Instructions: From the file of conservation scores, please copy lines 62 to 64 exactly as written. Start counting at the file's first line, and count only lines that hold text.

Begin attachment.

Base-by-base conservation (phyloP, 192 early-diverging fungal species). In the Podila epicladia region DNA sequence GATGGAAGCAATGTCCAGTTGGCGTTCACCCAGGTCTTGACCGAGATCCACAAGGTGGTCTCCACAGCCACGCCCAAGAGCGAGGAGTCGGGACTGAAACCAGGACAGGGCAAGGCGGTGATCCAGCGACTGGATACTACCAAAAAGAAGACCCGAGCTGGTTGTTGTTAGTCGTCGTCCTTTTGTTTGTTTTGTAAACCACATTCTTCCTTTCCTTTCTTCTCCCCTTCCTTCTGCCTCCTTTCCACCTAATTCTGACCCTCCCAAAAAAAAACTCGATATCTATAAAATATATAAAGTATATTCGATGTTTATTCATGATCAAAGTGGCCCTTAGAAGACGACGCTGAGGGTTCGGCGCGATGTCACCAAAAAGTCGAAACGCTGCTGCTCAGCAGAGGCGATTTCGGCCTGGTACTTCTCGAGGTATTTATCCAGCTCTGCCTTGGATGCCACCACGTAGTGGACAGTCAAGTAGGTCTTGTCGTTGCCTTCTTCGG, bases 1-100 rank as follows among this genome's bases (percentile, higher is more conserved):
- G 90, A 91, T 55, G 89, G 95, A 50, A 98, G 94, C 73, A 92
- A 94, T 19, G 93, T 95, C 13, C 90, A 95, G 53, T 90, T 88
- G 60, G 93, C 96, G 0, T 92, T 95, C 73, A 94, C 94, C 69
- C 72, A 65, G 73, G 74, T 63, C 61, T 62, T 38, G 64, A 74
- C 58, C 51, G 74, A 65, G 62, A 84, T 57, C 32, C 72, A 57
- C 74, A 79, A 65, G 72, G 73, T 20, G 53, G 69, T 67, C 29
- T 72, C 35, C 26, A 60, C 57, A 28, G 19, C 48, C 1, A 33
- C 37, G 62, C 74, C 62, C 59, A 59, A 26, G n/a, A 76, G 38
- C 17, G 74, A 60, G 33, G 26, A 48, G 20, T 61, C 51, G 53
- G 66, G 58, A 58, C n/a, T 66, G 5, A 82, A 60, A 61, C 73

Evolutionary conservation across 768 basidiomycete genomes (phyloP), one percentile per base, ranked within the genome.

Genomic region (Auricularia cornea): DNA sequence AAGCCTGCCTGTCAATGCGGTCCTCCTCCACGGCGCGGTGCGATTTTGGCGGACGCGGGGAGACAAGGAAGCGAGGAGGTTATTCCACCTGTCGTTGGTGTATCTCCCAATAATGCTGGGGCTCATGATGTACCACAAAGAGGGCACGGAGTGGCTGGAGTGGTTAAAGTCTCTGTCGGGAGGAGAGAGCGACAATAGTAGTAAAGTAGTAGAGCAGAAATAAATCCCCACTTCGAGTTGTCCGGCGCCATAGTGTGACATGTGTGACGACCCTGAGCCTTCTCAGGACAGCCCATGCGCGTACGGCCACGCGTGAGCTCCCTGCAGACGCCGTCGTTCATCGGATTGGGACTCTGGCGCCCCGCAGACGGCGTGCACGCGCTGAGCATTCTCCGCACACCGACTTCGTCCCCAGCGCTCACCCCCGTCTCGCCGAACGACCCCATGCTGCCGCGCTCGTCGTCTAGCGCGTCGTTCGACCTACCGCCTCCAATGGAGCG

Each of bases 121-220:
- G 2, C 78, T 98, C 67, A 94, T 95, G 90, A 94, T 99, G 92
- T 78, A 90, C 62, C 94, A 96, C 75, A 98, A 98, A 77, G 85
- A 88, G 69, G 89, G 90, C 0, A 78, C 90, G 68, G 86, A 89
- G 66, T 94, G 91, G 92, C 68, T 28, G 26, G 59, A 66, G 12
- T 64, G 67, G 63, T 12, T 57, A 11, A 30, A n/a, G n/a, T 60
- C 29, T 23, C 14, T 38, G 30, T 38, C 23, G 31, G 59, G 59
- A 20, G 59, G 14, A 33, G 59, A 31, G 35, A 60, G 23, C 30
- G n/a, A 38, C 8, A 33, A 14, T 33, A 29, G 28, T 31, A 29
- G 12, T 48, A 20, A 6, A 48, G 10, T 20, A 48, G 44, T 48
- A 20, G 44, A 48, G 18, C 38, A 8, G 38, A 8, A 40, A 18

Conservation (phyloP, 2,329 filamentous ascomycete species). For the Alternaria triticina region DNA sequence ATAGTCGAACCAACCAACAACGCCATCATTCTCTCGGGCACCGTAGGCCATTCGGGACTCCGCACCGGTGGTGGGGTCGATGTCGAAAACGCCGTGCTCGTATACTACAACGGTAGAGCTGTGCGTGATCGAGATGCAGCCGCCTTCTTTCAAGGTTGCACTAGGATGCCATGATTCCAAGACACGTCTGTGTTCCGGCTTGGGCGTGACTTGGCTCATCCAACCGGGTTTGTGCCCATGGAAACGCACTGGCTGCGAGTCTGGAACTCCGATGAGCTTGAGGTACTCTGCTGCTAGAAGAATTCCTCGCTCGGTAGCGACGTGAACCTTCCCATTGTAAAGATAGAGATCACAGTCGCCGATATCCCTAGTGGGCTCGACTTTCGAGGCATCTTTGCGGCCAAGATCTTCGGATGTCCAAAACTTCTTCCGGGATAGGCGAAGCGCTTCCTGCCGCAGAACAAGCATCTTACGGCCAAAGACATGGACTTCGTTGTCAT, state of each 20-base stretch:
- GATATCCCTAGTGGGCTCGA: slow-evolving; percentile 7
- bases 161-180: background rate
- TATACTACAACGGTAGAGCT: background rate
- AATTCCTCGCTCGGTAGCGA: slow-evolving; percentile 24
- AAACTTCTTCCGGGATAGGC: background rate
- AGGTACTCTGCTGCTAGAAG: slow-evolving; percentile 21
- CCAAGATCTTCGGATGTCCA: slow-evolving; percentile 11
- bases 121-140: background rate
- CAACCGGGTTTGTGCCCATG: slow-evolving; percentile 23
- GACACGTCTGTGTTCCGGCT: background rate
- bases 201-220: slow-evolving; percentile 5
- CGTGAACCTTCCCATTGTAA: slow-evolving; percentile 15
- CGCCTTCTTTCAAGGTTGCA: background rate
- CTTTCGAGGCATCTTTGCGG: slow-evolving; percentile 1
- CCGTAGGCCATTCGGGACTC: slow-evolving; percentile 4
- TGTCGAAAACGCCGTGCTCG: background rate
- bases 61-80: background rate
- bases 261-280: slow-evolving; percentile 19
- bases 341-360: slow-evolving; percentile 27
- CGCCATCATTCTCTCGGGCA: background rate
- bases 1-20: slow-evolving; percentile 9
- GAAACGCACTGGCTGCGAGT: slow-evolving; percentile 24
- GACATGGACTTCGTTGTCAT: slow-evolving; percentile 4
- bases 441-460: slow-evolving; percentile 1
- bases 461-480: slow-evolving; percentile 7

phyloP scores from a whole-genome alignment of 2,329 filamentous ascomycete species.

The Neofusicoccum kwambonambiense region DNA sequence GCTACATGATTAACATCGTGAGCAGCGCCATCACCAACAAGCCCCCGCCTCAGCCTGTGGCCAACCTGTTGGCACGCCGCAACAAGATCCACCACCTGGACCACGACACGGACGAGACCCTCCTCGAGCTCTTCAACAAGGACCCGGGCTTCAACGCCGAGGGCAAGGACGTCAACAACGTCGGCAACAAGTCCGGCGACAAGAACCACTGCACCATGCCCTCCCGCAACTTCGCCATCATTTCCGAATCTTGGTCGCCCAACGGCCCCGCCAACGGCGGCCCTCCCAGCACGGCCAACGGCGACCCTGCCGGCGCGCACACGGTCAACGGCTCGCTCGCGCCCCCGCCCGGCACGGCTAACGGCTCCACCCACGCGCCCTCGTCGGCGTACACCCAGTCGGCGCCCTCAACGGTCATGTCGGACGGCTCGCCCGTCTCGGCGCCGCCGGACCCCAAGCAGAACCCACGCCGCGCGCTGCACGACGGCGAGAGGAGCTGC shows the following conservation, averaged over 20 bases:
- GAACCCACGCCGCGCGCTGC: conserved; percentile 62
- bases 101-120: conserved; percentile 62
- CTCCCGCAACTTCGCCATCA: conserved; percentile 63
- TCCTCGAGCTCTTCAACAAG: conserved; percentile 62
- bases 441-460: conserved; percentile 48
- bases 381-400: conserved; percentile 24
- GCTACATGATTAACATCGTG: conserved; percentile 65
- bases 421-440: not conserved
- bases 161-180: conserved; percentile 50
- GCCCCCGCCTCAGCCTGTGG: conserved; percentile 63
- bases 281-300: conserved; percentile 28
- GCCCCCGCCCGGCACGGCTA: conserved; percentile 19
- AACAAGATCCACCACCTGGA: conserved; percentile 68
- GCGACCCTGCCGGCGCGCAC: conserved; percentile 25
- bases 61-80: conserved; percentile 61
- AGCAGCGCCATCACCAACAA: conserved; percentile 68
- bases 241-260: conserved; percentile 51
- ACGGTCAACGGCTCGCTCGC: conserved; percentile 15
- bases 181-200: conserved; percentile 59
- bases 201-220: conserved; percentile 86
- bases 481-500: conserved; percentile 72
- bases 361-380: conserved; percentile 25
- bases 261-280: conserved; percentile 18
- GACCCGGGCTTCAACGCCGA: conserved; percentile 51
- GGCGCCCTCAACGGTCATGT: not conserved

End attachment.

- GCCCCCGCCTCAGCCTGTGG: conserved; percentile 63
- bases 281-300: conserved; percentile 28
- GCCCCCGCCCGGCACGGCTA: conserved; percentile 19